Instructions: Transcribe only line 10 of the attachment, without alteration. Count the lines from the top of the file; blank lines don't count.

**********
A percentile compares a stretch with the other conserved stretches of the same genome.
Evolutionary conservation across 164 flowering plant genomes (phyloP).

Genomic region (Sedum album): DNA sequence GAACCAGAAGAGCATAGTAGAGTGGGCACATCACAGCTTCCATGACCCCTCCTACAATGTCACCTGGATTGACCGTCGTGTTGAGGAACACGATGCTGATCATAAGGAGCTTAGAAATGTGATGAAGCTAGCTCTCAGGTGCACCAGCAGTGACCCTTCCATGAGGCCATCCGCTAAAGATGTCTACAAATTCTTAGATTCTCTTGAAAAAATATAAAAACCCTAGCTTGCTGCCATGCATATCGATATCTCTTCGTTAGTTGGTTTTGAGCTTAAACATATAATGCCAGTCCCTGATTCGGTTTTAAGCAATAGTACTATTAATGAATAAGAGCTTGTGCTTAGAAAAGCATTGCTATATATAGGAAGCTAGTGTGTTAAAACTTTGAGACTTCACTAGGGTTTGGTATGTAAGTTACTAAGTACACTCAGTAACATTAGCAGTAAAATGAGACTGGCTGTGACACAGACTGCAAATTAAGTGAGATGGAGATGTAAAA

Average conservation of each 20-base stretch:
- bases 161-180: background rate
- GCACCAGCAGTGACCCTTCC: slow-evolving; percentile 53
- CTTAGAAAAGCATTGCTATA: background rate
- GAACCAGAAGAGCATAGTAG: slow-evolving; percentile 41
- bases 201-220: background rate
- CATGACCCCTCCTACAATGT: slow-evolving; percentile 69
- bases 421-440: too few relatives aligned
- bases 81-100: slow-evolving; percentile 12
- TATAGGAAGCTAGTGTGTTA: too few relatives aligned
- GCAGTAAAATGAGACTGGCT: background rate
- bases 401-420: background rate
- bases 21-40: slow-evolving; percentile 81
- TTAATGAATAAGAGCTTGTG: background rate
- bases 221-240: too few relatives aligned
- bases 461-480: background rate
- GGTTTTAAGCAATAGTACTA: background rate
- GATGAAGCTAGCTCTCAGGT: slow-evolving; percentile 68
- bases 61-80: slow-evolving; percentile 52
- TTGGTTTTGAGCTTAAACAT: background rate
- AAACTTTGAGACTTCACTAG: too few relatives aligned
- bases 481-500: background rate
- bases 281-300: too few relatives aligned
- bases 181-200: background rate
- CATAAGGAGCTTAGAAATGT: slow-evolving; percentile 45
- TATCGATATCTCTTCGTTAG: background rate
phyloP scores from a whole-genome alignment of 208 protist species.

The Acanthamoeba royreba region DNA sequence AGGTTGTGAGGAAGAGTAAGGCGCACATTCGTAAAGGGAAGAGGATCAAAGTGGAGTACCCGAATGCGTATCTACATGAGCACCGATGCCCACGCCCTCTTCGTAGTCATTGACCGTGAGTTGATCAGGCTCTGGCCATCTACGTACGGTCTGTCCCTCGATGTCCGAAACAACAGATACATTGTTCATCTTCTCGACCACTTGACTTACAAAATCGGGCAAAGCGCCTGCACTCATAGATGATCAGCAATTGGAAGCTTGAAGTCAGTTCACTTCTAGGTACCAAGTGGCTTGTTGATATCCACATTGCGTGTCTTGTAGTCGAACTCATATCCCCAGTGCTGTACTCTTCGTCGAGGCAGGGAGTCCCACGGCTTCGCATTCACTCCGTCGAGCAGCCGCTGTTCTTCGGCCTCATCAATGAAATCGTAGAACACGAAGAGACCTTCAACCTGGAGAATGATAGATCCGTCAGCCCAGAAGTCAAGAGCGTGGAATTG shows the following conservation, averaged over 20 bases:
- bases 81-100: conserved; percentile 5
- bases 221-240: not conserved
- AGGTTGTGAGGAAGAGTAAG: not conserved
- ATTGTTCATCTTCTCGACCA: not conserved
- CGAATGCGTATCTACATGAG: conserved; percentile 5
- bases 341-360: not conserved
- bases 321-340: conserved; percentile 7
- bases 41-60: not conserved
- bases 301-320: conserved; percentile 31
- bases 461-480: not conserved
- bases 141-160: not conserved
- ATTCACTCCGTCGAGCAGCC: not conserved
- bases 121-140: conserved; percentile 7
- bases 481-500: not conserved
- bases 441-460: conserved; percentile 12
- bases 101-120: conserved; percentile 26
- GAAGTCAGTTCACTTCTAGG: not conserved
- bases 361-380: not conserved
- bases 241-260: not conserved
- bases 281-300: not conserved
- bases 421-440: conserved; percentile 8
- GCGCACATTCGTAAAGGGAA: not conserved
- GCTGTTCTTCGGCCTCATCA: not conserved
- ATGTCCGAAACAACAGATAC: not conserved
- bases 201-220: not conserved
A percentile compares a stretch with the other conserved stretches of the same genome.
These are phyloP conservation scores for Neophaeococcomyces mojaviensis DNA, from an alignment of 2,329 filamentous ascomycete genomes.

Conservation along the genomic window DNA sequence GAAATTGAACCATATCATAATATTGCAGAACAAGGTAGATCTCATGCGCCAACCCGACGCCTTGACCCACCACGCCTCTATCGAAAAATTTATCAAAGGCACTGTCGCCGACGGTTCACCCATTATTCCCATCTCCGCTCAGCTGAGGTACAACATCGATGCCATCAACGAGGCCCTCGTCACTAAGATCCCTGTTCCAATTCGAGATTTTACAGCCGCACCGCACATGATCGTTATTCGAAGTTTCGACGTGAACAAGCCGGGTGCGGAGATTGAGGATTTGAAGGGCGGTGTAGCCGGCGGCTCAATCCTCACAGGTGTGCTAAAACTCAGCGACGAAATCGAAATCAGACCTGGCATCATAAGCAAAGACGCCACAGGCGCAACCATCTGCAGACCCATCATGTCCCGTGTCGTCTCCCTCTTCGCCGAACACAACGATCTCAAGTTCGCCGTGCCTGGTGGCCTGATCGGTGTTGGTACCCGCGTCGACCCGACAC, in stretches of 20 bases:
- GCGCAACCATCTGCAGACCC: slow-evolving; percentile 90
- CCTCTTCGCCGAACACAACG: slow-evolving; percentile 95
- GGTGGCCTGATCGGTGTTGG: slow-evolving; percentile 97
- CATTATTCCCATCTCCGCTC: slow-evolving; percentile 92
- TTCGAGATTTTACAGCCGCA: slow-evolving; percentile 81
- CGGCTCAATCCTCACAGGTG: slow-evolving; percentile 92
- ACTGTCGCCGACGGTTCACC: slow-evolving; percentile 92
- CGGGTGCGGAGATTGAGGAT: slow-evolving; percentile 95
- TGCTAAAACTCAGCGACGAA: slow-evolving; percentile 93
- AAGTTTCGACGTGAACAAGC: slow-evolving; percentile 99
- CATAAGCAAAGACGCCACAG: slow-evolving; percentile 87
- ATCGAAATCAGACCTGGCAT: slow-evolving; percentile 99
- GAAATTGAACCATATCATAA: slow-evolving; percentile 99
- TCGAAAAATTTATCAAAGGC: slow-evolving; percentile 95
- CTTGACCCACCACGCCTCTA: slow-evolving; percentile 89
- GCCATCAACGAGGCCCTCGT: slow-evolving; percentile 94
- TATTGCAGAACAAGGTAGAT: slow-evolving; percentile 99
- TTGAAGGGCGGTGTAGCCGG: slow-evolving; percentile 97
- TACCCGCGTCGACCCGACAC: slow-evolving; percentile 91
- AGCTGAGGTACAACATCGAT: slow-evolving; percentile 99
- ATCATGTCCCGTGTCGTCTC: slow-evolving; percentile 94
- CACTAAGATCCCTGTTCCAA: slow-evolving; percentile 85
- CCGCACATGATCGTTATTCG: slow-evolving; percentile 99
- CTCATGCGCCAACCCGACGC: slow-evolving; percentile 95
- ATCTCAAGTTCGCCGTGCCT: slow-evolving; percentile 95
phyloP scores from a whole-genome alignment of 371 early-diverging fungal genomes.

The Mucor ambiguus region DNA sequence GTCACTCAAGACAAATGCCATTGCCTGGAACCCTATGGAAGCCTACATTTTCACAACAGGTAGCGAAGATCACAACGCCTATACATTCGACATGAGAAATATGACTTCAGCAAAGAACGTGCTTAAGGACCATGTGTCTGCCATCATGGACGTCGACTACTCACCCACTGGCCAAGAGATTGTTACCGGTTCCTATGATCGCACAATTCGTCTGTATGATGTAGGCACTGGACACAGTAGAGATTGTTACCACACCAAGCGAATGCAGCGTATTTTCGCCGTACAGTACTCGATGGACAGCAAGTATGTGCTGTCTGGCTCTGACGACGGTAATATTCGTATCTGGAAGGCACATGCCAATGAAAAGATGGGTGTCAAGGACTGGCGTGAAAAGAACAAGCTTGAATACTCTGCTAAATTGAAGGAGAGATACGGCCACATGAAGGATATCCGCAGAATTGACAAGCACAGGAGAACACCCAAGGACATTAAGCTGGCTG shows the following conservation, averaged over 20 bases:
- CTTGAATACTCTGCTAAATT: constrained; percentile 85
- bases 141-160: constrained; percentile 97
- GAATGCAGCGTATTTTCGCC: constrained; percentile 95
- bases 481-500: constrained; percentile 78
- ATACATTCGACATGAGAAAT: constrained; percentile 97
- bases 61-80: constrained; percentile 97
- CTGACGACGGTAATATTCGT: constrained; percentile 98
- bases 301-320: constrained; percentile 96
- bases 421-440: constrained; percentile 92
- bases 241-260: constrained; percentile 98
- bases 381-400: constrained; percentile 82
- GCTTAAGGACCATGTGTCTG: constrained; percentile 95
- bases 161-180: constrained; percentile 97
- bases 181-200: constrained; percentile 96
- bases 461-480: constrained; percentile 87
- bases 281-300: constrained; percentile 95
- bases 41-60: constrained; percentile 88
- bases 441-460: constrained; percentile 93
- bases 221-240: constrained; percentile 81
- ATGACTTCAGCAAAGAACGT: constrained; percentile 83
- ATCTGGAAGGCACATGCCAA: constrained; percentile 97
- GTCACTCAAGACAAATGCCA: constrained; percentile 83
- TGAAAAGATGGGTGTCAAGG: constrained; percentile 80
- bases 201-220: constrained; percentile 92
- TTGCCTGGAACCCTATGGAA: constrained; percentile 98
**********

- CATGACCCCTCCTACAATGT: slow-evolving; percentile 69